Parenting

5 Questions Every Parent Needs to Answer

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Time and again, parents ask for help responding to some variation of these five questions. In Just Tell Me What to Say, you will find sensible tips and scripts to guide you in talking with your child about these issues and many others.

1) How do I get my child to listen to me?
2) How do I get my children to stop fighting?
3) How do I get my kids to eat something, anything, healthy?'
4) How did the baby get in your tummy?
5) What does it mean to be dead?

1) How do I get my child to listen to me?

Listening is not the problem. The problem is that your child is not being compliant, not doing what you are asking him to do or not to do. There is no one-size-fits-all answer. You, however, need to grow some credibility, otherwise known as backbone. Position yourself deliberately, right in front of your child and not across the room from your child. State your request clearly, being very specific in your expectations. Explain the consequence for non-compliance, giving just one warning. Give him a moment to comply, and when he doesn’t, lower the boom (impose the related consequence.) Repeated and hollow threats create children who don’t listen.

2) How do I get my children to stop fighting?

Sibling children fight! It’s not necessarily a bad thing, either. It may be bad for you because the sound effects likely drive you nuts. When both children are older than 3 years old, there is one sure fire method to reduce the fighting: Remove yourself from the scene. Just walk away. Go into your room. Leave the scene. When you are not there to be the judge or the jury, the siblings magically solve their own problems; they figure it out. It may not be “fair,” but it is over! (Note that I am not talking about physical fighting here.)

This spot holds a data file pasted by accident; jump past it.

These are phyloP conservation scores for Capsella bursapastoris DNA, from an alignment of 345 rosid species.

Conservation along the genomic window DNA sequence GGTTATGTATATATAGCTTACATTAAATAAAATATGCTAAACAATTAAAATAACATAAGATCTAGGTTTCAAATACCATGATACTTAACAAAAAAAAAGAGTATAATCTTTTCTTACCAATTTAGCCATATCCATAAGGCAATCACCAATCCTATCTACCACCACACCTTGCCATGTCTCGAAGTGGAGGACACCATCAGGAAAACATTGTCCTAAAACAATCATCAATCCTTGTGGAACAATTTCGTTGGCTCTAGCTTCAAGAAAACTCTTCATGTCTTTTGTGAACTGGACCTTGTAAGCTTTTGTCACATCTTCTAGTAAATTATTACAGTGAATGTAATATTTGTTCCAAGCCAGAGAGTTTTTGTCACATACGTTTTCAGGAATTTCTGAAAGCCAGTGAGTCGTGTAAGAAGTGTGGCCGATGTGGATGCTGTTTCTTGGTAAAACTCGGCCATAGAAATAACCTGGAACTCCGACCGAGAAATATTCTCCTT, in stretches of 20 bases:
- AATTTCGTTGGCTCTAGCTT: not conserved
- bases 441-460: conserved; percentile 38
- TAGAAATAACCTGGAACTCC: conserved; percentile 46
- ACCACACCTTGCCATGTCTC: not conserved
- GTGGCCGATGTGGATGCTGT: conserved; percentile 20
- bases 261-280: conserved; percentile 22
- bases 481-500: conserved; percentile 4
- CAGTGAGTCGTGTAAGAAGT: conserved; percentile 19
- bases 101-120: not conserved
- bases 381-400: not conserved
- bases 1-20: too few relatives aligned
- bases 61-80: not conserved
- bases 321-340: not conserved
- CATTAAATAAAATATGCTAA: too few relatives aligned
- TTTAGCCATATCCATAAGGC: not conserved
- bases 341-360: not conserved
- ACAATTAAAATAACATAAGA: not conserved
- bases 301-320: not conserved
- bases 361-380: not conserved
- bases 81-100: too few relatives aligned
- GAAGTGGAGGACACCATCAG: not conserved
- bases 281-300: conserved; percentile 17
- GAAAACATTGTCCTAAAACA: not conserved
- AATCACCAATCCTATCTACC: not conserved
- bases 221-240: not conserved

3) How do I get my kids to eat something, anything, healthy?

Don’t fight about food! This is one of those areas (like clothing) where my best advice is to resist the call to arms. You cannot control what your child, or anyone else for that matter, eats. Often taking the fight out of food consumption gives your child permission to eat on his own terms. And that is often what he wants…control. This doesn’t mean you need to give in; it means you refuse to fight about it. Serve the food you are offering and if your child chooses not to eat, so be it! He won’t starve, I promise. (You will, likely, need to tolerate an explosive reaction when you deny him food an hour later!)

4) How did the baby get in your tummy?

Babies don’t grow in tummies! The only thing that goes in a tummy is food or medicine. Babies grow in a special place inside a woman’s body called the uterus or womb. It is right next to the tummy. That big hump you see in a pregnant woman is her stretched out uterus. It gets bigger and bigger as the baby inside gets bigger, until it is ready to be born.

5) What does it mean to be dead?

Dead means that something that was once alive is all done living. Everything that is alive will die sometime. Everything that is alive has a life cycle -- trees and flowers, animals and bugs, and all people have life cycles. First they are born and are very little; then they grow up; and then they die. (You will probably need to add that you, the parent, are not going to die for a long, long, long, LONG time.)